(Justin Hicks/IPB News)

The Governor’s Workforce Cabinet is giving an additional $1.5 million to career and technical education programs. The money is meant to offset the cost of keeping programs open during the pandemic.

(Justin Hicks / IPB News)

Indiana Tech is the state’s first university approved to offer workforce training programs, paid for by the state as part of the Rapid Recovery Plan to get Hoosiers back to work.

(Courtesy of the Governor's Workforce Cabinet)

The Indiana Governor’s Workforce Cabinet is getting more than two million dollars to support the state’s Rapid Recovery Plan. It’s intended to help with workforce training programs and career coaching in light of the pandemic.

(Courtesy of Governor's Workforce Cabinet)

The Indiana Governor’s Workforce Cabinet, alongside state education and workforce agencies, announced a "Rapid Recovery For A Better Future" plan that adds millions of dollars to some existing education and job training programs. It’s meant to help workers come back from record unemployment levels due to COVID-19.

(Justin Hicks/IPB News)

On March 23, just hours before Gov. Eric Holcomb announced the closure of non-essential businesses, the South Bend Police Department received this 911 call. It’s from a staff member at the local WorkOne office.

(Brandon Smith/IPB News)

The Department of Workforce Development has paid out $1.4 billion in unemployment benefits since March, with about $440 million coming from the state. Meanwhile, the agency is still dealing with high call volumes and many unresolved claims.

Justin Hicks/IPB News

The Indiana State Department of Health reported 61 additional deaths Tuesday, bringing the state’s total to 630. The state announced more than 12,000 total confirmed cases, with more than 67,000 Hoosiers tested.

Justin Hicks/IPB News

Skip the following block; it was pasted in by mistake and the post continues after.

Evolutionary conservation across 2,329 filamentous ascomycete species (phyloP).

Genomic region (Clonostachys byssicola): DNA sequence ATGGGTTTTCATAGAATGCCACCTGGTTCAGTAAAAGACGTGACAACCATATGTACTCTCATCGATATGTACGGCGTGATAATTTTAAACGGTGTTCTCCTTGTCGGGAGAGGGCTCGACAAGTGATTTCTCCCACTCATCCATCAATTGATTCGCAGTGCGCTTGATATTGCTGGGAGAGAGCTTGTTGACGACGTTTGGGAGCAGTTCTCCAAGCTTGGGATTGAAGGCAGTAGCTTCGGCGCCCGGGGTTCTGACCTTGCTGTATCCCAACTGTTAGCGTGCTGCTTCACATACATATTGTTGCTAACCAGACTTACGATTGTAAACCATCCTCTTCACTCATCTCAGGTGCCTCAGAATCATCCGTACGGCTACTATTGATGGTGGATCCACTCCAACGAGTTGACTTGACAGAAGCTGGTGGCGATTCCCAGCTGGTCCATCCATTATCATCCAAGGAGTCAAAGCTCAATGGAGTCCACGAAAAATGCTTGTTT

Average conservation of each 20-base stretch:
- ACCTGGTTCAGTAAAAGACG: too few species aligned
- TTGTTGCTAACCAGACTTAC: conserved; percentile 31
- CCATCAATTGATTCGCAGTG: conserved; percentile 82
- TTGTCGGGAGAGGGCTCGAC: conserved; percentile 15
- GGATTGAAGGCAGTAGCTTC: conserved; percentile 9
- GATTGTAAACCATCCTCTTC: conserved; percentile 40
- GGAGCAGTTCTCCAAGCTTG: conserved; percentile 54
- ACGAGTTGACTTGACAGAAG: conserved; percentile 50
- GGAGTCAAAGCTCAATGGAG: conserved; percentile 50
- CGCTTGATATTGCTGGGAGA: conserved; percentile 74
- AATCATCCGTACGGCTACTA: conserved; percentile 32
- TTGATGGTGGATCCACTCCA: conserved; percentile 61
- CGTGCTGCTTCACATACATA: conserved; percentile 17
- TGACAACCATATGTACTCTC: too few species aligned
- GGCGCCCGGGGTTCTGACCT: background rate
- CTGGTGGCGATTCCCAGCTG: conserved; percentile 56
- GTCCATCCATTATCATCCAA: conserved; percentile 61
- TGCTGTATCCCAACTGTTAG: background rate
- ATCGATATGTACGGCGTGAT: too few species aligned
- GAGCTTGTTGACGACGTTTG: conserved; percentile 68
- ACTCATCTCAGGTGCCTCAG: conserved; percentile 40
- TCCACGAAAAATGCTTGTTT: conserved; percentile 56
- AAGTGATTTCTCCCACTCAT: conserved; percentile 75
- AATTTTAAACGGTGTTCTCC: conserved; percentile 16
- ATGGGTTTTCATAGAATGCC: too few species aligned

Tens of thousands of Hoosiers lost their jobs almost overnight due to social distancing measures that help prevent COVID-19. The sheer amount and speed of layoffs are putting enormous strain on the unemployment insurance system in Indiana. It's leaving some wondering how the system works – and if it’s prepared to handle this crisis. 

23-year-old Anne Anderson sat her kitchen table and worked on her an application to receive unemployment benefits for the first time. The gym where she worked in Bloomington closed indefinitely due to the coronavirus.

Courtey of Governor's Workforce Cabinet)

The Governor’s Workforce Cabinet released a draft of a new four-year plan for federal workforce funding today. They hope the public will review the plan and submit comments.

Justin Hicks/IPB News

A bill that aims to align Indiana’s workforce policies from preschool all the way to career preparation passed through the House on Monday. It would add more members to the Governor’s Workforce Cabinet.

The bill would increase the minimum membership of the cabinet from 23 to 32 people by adding representatives from schools, colleges, state political caucuses and business organizations. It also requires the governor to appoint a representative from a technology company to the cabinet.   

Justin Hicks/IPB News

South Bend organizations in workforce and education got a boost from the Office of Career Connection and Talent and the governor’s office on Friday. They were the fifth in Indiana to earn the title of “21st Century Talent Region.”